Stravinsky's work spanned the major part of the twentieth century and engaged with nearly all its principal compositional developments. This Companion reflects the breadth of Stravinsky's achievement and influence in essays by leading international scholars on a wide range of topics. It is divided into three parts dealing with the contexts within which Stravinsky worked (Russian, modernist and compositional), with his key compositions (Russian, neoclassical and serial), and with the reception of his ideas (through performance, analysis and criticism). The volume concludes with an interview with the leading Dutch composer Louis Andriessen and a major re-evaluation of 'Stravinsky and Us' by Richard Taruskin.
• Covers all aspects of Stravinsky's music and career at a level accessible to students • Contains essays by the leading international writers on Stravinsky • Features an exclusive interview with the renowned Dutch composer Louis Andriessen
Chronology of Stravinsky's life and career; Part I. Origins and Contexts: 1. Stravinsky's origins Rosamund Bartlett; 2. Stravinsky as modernist Christopher Butler; 3. Stravinsky in context Arnold Whittall; Part II. The Works: 4. Early Stravinsky Anthony Pople; 5. Russian Rites: Petrushka, The Rite of Spring, Les Noces Kenneth Gloag; 6. Stravinsky's neoclassicism Martha Hyde; 7. Stravinsky in the theatre Jonathan Cross; 8. Stravinsky the serialist Joseph N. Straus; Part III. Reception: 9. Stravinsky conducts Stravinsky Nicholas Cook; 10. Stravinsky as devil Max Paddison; 11. Stravinsky and the analytical traditions Craig Ayrey; 12. Stravinsky and the critics Stuart Campbell; 13. Composing with Stravinsky Louis Andriessen and Jonathan Cross; 14. Stravinsky and us Richard Taruskin.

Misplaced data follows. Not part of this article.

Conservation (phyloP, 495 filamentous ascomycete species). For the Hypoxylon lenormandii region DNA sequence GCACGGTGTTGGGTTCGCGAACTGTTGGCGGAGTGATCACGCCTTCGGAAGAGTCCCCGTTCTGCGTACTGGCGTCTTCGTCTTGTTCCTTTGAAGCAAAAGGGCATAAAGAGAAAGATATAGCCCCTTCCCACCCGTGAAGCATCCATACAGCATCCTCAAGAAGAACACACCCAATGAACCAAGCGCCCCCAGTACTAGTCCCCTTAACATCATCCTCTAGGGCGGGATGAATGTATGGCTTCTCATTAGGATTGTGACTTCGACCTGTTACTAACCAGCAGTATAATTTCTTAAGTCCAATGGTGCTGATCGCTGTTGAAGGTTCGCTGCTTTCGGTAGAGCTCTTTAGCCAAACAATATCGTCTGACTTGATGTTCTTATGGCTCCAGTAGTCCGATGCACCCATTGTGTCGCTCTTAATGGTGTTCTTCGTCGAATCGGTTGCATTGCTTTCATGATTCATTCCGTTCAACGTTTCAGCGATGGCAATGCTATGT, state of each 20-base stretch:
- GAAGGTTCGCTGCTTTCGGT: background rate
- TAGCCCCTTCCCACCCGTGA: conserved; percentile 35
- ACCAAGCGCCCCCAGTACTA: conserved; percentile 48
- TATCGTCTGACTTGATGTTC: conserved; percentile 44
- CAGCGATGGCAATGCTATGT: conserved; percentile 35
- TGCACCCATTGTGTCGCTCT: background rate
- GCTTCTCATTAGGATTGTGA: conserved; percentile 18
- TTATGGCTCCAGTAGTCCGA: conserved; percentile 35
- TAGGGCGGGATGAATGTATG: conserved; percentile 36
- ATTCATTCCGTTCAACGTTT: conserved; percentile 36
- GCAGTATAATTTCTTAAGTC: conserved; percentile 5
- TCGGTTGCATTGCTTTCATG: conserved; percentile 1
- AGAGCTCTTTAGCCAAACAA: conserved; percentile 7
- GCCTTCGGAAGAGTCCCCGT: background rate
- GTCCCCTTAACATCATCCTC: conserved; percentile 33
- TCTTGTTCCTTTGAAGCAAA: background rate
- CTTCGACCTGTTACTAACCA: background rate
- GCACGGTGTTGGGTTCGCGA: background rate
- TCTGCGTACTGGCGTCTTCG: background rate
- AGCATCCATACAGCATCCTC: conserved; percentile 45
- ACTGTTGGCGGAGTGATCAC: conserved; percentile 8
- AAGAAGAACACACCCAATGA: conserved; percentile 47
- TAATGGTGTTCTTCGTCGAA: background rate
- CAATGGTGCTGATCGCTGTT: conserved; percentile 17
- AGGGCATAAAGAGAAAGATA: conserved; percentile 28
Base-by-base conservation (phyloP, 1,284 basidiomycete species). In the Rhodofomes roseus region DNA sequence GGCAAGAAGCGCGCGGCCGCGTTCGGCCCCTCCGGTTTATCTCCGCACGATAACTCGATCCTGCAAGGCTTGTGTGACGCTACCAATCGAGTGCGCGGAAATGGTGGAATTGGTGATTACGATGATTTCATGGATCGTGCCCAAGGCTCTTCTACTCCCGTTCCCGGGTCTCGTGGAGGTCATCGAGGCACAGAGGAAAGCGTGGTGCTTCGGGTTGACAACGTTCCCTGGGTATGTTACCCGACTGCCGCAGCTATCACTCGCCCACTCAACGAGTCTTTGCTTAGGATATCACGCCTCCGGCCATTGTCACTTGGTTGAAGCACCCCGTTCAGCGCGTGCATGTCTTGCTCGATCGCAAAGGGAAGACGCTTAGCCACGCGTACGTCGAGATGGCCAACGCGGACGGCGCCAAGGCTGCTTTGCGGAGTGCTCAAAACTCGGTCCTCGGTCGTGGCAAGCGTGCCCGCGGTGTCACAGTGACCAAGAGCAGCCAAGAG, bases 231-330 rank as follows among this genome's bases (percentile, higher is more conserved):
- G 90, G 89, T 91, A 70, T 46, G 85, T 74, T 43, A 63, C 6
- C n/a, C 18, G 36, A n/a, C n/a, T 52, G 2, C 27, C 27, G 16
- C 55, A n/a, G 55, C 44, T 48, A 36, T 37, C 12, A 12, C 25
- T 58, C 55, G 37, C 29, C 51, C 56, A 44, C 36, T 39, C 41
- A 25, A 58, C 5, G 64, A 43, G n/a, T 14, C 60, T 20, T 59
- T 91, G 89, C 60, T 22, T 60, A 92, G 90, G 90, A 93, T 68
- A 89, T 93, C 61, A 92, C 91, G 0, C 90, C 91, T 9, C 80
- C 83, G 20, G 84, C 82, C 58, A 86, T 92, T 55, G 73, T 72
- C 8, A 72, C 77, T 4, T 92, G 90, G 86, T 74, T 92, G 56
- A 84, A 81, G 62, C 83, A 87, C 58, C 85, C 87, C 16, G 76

'… well annotated and illustrated … it will provide a valuable guide for music students and scholars as well as for music lovers who have the desire and technical knowledge to engage more fully with a major phenomenon in modern music … Jonathan Cross's Companion deserves to be translated into Russian and published in the country where the heritage of one of its greatest composers seems to be still only partially appreciated.' Slavonic and East European Review